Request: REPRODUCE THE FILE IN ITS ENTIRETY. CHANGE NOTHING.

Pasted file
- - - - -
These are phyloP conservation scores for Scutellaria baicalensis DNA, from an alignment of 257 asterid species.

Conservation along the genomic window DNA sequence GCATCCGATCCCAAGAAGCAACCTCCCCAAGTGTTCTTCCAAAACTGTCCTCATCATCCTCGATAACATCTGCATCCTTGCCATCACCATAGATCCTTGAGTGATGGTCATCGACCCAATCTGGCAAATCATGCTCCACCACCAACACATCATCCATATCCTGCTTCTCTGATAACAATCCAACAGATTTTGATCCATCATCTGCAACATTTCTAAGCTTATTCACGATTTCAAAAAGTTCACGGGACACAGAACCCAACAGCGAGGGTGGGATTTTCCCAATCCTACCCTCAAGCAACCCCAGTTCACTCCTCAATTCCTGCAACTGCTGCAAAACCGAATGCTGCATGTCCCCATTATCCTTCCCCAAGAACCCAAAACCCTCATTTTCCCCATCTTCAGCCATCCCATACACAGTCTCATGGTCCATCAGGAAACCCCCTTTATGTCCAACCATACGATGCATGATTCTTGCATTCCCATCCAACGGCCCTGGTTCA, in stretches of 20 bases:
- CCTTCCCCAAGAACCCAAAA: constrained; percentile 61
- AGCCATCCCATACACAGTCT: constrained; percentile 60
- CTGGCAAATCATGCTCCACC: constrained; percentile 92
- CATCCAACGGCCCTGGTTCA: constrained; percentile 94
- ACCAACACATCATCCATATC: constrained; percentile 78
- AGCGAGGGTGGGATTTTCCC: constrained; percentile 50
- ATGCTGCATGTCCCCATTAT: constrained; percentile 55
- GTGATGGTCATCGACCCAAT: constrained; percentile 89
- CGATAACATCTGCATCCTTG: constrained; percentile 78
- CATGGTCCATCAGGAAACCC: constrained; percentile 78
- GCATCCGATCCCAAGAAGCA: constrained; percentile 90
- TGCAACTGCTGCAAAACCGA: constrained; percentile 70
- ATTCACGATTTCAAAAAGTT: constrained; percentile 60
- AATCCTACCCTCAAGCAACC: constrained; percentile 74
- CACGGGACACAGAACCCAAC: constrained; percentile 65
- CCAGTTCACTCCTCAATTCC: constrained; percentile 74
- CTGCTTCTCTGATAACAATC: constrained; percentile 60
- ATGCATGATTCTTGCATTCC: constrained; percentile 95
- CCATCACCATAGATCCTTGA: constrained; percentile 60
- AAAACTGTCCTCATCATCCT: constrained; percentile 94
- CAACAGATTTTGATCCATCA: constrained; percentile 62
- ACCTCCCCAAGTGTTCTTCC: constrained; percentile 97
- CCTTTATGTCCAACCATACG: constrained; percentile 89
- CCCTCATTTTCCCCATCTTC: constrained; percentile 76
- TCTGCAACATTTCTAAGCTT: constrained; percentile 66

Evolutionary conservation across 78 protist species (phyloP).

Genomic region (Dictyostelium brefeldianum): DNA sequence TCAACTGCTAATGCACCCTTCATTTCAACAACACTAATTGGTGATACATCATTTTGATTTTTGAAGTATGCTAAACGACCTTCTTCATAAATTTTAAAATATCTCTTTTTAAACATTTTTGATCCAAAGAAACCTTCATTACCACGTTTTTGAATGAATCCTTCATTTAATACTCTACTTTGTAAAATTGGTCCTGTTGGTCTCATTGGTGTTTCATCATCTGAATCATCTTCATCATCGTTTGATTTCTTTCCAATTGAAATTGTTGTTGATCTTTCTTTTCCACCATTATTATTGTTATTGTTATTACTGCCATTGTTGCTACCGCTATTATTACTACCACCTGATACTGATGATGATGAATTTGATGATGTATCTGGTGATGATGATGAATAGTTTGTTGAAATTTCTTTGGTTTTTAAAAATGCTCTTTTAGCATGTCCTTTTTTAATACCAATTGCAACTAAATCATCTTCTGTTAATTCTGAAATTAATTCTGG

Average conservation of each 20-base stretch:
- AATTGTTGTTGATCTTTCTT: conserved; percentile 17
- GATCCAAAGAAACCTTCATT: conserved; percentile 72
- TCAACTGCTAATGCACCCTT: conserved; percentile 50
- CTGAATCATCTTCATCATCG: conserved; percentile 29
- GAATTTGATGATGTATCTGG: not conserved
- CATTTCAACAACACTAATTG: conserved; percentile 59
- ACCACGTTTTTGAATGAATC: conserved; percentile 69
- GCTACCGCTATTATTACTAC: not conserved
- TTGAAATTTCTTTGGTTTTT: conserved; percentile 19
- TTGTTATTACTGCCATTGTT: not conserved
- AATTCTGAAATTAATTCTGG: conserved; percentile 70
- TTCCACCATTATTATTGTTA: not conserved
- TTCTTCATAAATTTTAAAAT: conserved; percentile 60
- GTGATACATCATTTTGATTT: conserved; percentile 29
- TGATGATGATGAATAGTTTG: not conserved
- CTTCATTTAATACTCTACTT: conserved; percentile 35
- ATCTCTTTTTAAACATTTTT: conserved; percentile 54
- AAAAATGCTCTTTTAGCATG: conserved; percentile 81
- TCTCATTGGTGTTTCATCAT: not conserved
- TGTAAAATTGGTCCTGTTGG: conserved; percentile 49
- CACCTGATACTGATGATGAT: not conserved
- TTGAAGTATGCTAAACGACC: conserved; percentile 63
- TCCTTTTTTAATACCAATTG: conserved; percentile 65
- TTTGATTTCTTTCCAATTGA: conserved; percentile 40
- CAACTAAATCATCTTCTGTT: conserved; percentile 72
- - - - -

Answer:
These are phyloP conservation scores for Scutellaria baicalensis DNA, from an alignment of 257 asterid species.

Conservation along the genomic window DNA sequence GCATCCGATCCCAAGAAGCAACCTCCCCAAGTGTTCTTCCAAAACTGTCCTCATCATCCTCGATAACATCTGCATCCTTGCCATCACCATAGATCCTTGAGTGATGGTCATCGACCCAATCTGGCAAATCATGCTCCACCACCAACACATCATCCATATCCTGCTTCTCTGATAACAATCCAACAGATTTTGATCCATCATCTGCAACATTTCTAAGCTTATTCACGATTTCAAAAAGTTCACGGGACACAGAACCCAACAGCGAGGGTGGGATTTTCCCAATCCTACCCTCAAGCAACCCCAGTTCACTCCTCAATTCCTGCAACTGCTGCAAAACCGAATGCTGCATGTCCCCATTATCCTTCCCCAAGAACCCAAAACCCTCATTTTCCCCATCTTCAGCCATCCCATACACAGTCTCATGGTCCATCAGGAAACCCCCTTTATGTCCAACCATACGATGCATGATTCTTGCATTCCCATCCAACGGCCCTGGTTCA, in stretches of 20 bases:
- CCTTCCCCAAGAACCCAAAA: constrained; percentile 61
- AGCCATCCCATACACAGTCT: constrained; percentile 60
- CTGGCAAATCATGCTCCACC: constrained; percentile 92
- CATCCAACGGCCCTGGTTCA: constrained; percentile 94
- ACCAACACATCATCCATATC: constrained; percentile 78
- AGCGAGGGTGGGATTTTCCC: constrained; percentile 50
- ATGCTGCATGTCCCCATTAT: constrained; percentile 55
- GTGATGGTCATCGACCCAAT: constrained; percentile 89
- CGATAACATCTGCATCCTTG: constrained; percentile 78
- CATGGTCCATCAGGAAACCC: constrained; percentile 78
- GCATCCGATCCCAAGAAGCA: constrained; percentile 90
- TGCAACTGCTGCAAAACCGA: constrained; percentile 70
- ATTCACGATTTCAAAAAGTT: constrained; percentile 60
- AATCCTACCCTCAAGCAACC: constrained; percentile 74
- CACGGGACACAGAACCCAAC: constrained; percentile 65
- CCAGTTCACTCCTCAATTCC: constrained; percentile 74
- CTGCTTCTCTGATAACAATC: constrained; percentile 60
- ATGCATGATTCTTGCATTCC: constrained; percentile 95
- CCATCACCATAGATCCTTGA: constrained; percentile 60
- AAAACTGTCCTCATCATCCT: constrained; percentile 94
- CAACAGATTTTGATCCATCA: constrained; percentile 62
- ACCTCCCCAAGTGTTCTTCC: constrained; percentile 97
- CCTTTATGTCCAACCATACG: constrained; percentile 89
- CCCTCATTTTCCCCATCTTC: constrained; percentile 76
- TCTGCAACATTTCTAAGCTT: constrained; percentile 66

Evolutionary conservation across 78 protist species (phyloP).

Genomic region (Dictyostelium brefeldianum): DNA sequence TCAACTGCTAATGCACCCTTCATTTCAACAACACTAATTGGTGATACATCATTTTGATTTTTGAAGTATGCTAAACGACCTTCTTCATAAATTTTAAAATATCTCTTTTTAAACATTTTTGATCCAAAGAAACCTTCATTACCACGTTTTTGAATGAATCCTTCATTTAATACTCTACTTTGTAAAATTGGTCCTGTTGGTCTCATTGGTGTTTCATCATCTGAATCATCTTCATCATCGTTTGATTTCTTTCCAATTGAAATTGTTGTTGATCTTTCTTTTCCACCATTATTATTGTTATTGTTATTACTGCCATTGTTGCTACCGCTATTATTACTACCACCTGATACTGATGATGATGAATTTGATGATGTATCTGGTGATGATGATGAATAGTTTGTTGAAATTTCTTTGGTTTTTAAAAATGCTCTTTTAGCATGTCCTTTTTTAATACCAATTGCAACTAAATCATCTTCTGTTAATTCTGAAATTAATTCTGG

Average conservation of each 20-base stretch:
- AATTGTTGTTGATCTTTCTT: conserved; percentile 17
- GATCCAAAGAAACCTTCATT: conserved; percentile 72
- TCAACTGCTAATGCACCCTT: conserved; percentile 50
- CTGAATCATCTTCATCATCG: conserved; percentile 29
- GAATTTGATGATGTATCTGG: not conserved
- CATTTCAACAACACTAATTG: conserved; percentile 59
- ACCACGTTTTTGAATGAATC: conserved; percentile 69
- GCTACCGCTATTATTACTAC: not conserved
- TTGAAATTTCTTTGGTTTTT: conserved; percentile 19
- TTGTTATTACTGCCATTGTT: not conserved
- AATTCTGAAATTAATTCTGG: conserved; percentile 70
- TTCCACCATTATTATTGTTA: not conserved
- TTCTTCATAAATTTTAAAAT: conserved; percentile 60
- GTGATACATCATTTTGATTT: conserved; percentile 29
- TGATGATGATGAATAGTTTG: not conserved
- CTTCATTTAATACTCTACTT: conserved; percentile 35
- ATCTCTTTTTAAACATTTTT: conserved; percentile 54
- AAAAATGCTCTTTTAGCATG: conserved; percentile 81
- TCTCATTGGTGTTTCATCAT: not conserved
- TGTAAAATTGGTCCTGTTGG: conserved; percentile 49
- CACCTGATACTGATGATGAT: not conserved
- TTGAAGTATGCTAAACGACC: conserved; percentile 63
- TCCTTTTTTAATACCAATTG: conserved; percentile 65
- TTTGATTTCTTTCCAATTGA: conserved; percentile 40
- CAACTAAATCATCTTCTGTT: conserved; percentile 72